The BLM and Alpine County Trails Association have recently improved and expanded the trails at Curtz Lake, an ecologically interesting place just off Highway 89, between Woodfords and Markleeville in Alpine County, California.
Curtz lake is a seasonal lake with a small watershed and no outlet, so in years with little snow and rain, the lake hardly fills at all and dries up completely in spring or early summer. In years with heavy winter snowfall, it becomes much deeper, and may hold some water all through the summer and fall. This past winter (2015-16) had near-normal precipitation, so there was a near-medium amount of water in June.
Curtz Lake has two basins, so when water levels are low, it looks like two smaller lakes. This is the larger, deeper, northeast basin. Lots of emergent vegetation.
This is the smaller, shallower, southwest basin of Curtz Lake.
It takes a lot of work to make a trail this easy to walk through rocky terrain, dense with trees that have low branches.
A milkvetch or locoweed (Astragalus sp.)
A distant view of the very rugged Raymond Peak (10,014 ft).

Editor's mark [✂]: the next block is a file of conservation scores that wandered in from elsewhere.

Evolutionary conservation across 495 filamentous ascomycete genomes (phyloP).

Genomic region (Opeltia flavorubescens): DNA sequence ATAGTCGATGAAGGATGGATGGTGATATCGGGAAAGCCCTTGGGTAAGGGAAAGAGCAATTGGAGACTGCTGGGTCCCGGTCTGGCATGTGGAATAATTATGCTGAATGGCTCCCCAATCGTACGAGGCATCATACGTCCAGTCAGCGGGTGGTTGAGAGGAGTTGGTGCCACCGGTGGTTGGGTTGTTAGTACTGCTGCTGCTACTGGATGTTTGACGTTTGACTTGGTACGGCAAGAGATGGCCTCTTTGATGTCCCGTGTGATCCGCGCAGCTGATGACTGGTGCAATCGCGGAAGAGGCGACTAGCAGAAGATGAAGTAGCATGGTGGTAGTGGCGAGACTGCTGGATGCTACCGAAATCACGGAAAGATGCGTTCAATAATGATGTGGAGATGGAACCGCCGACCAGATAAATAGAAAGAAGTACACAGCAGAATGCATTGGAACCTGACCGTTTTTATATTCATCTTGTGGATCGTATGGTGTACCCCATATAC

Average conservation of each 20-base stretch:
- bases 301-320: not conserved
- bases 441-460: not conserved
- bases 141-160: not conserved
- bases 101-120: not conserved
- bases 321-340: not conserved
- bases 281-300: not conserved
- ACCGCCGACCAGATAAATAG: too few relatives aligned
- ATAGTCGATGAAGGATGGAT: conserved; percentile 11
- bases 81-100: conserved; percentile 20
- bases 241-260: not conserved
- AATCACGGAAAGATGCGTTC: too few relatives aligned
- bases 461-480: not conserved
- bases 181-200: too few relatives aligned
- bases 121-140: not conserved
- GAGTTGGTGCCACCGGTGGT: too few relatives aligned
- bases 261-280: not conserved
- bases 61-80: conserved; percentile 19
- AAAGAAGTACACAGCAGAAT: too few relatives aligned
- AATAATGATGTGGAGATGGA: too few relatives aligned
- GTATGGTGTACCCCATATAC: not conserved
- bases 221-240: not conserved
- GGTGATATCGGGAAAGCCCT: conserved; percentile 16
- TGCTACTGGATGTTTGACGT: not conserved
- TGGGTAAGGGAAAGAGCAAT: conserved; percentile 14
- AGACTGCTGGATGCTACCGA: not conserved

Hawkins Peak (10,024 ft) from the trail. The elevation here is about 6,300 feet.
Anderson’s larkspur (Delphinium andersonii)
There are numerous interpretive signs along the trail — all very well designed and informative.
Looking northeast toward the Pine Nut Mountains of Douglas County, Nevada.
Curtz Lake was named for Captain Peter Curtz, a long-time resident of this area from the late 1850s into the early 20th century. He was a prosperous miner, a District Attorney, a Supervisor, and school board member in Alpine County (1).
Seems to me a person with these accomplishments should have a larger, more permanent lake to bear his name, but natural lakes are in limited supply in Alpine County. He would no doubt be pleased with the attention his pond has received lately.
(1) Alpine County Historical Society. 2005. Alpine County, California: Bear Valley, Kirkwood, and Markleeville (Images of America Series).